SAINT Victor vs. Steel-Cased Ammo: What Broke?

By Michael Mills
Posted in #Guns
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SAINT Victor vs. Steel-Cased Ammo: What Broke?

June 24th, 2021

4:08 runtime

When is it broken in, and when do you trust it? The answers to these questions vary greatly from something that sounds reasonable to outright myths. I remember back in my days in the U.S. Army that if we got a new barrel on one of our M4 SOPMOD rifles, they were not broken in at all. We just shot them like the ammo was free until we wore it out again.

Shooting the SAINT rifle with steel ammo
Reliability testing of your defensive firearms is important. Here the author is testing the SAINT with steel cased ammo from TulAmmo.

For me, once I get several hundred rounds through something without issues, I am comfortable with the product.  But when do we fully trust that rifle or pistol? 

Testing Never Ends

I have been running a SAINT Victor B5 rifle for a while now, and I use it to test various accessories such as scopes, red dots, triggers, lights and more. As a result, it gets used quite a bit on a weekly basis.

Checking the SAINT rifle extractor for wear
Running steel ammo can cause accelerated wear in some guns. The extractor in the SAINT showed no unusual wear or problems.

Recently, due to ammo shortages, I have been using a lot of steel ammo — specifically, TulAmmo. I happened to have a ton of this lying around and I wanted to start cycling it out. The concern with the steel-cased ammo is always early wearing on your extractor, odd coatings on the cases working their way into the gas system, and overall damage to the barrel throat.  

Does How I Treat It Matter?

We need to take a moment to talk about cleaning and maintenance since they go hand in hand. Maintenance will not only prolong the life of your chosen Springfield rifle but gives you the opportunity to inspect it. Ammo choice and quality will also affect your firearm.

Field testing the Springfield SAINT rifle with Tula Russian ammo
Tula’s steel cased ammunition performed well in the author’s SAINT rifle with no unusual wear.

Reloads, steel-cased and other high-pressure ammo can affect barrel life, gas systems and early wear on your extractors. So, what have I done to my SAINT Victor and what have I replaced after 5K rounds, with a healthy diet of steel-cased ammo?

Breaking In & Holding On?

I don’t beat my rifles on purpose, but I am not afraid to let them get banged around either. The 9310 steel bolt is wearing in exactly as expected. The extractor is showing no signs of early wear, and the gas block and tube are solid and showing no tilt or rotation. But this is to be expected since the gas block is pinned on this rifle.

Training with the SAINT rifle and steel case ammo
Train with the guns you actually use for self-defense. If you keep an AR for home defense, pony up the money for ammo and get to the range.

The barrel shows no abnormal wear, even in the throat area when I inspected it during recent cleanings. Accuracy-wise, it is as accurate as I am going to be with it. Break-in procedures for these barrels get them to peak accuracy more quickly but do not necessarily extend the life of the barrel itself.  I know it sounds odd, but a good break-in gives you quicker and longer peak accuracy, while ongoing maintenance will keep your rifle as a whole alive.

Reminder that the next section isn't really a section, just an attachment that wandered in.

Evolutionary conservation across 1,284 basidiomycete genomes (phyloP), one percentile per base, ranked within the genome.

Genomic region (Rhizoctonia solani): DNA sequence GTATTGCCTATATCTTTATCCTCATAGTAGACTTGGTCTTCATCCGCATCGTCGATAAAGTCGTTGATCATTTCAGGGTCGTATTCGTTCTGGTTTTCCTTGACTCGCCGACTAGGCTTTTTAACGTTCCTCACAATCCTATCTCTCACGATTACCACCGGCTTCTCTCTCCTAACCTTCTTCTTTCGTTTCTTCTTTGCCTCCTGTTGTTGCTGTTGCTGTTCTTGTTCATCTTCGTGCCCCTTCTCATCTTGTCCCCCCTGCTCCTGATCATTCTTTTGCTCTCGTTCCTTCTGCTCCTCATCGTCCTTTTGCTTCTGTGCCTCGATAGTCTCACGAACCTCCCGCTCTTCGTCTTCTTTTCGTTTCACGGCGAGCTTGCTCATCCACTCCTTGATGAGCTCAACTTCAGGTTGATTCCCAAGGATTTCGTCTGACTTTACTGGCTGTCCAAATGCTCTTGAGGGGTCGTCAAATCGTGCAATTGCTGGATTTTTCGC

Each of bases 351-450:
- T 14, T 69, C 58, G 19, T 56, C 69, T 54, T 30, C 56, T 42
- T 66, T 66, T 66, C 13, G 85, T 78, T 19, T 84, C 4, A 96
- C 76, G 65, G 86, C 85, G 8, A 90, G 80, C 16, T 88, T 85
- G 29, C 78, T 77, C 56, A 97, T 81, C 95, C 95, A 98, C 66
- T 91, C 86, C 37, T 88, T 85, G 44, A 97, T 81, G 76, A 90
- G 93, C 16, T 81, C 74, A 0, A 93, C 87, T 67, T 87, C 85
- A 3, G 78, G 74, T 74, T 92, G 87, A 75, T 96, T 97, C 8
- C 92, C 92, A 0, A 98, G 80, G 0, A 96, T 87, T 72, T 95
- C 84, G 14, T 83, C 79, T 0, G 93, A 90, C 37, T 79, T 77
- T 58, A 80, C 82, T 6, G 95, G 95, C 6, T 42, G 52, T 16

What Did I Fix or Change? 

Let’s tackle what I have had to fix on this rifle over the past several months of ownership.  During a routine inspection, I noticed the Allen screw holding the ambi safety was a bit loose. A dab of Loctite, retorque and I was all done with the fix. As for the rest of it, zero problems and zero malfunctions.

I couldn’t help myself but add an aftermarket trigger, the Rise Rave 140 (but more on that in another video that you can see here). The SAINT Victor has been an outstanding rifle. It really is a great base to add all of your favorite lights and optics to.

The gas system and H buffer make it shoot flat and fast. The pinned gas block and 9310 steel bolt will outlast an average barrel, no problem. Basically, this rifle is hungry and you can feed it steel or brass. When it comes to the trust factor, I’d trust my life to it, no problem.

Editor’s Note: Photography and videography by Mike Bordon of AfterAction. Also, please be sure to check out The Armory Life Forum, where you can comment about our daily articles, as well as just talk guns and gear. Click the “Go To Forum Thread” link below to jump in!

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Springfield Armory® recommends you seek qualified and competent training from a certified instructor prior to handling any firearm and be sure to read your owner’s manual. These articles and videos are considered to be suggestions and not recommendations from Springfield Armory. The views and opinions expressed on this website are those of the authors and do not necessarily reflect the views and opinions of Springfield Armory.

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Michael Mills

Michael Mills

Michael Mills created as a way to help spread good information, shed positive light on the gun community and to have fun. He has always loved teaching and helping others, especially when it comes to gun rights. This passion was further ingrained during his service in U.S. Army Special Operations, and he is a Use of Force Instructor, Defensive Tactics instructor, DEA Firearms Instructor and Police Academy instructor. He also has 15 years of law enforcement experience from patrol to supervision.

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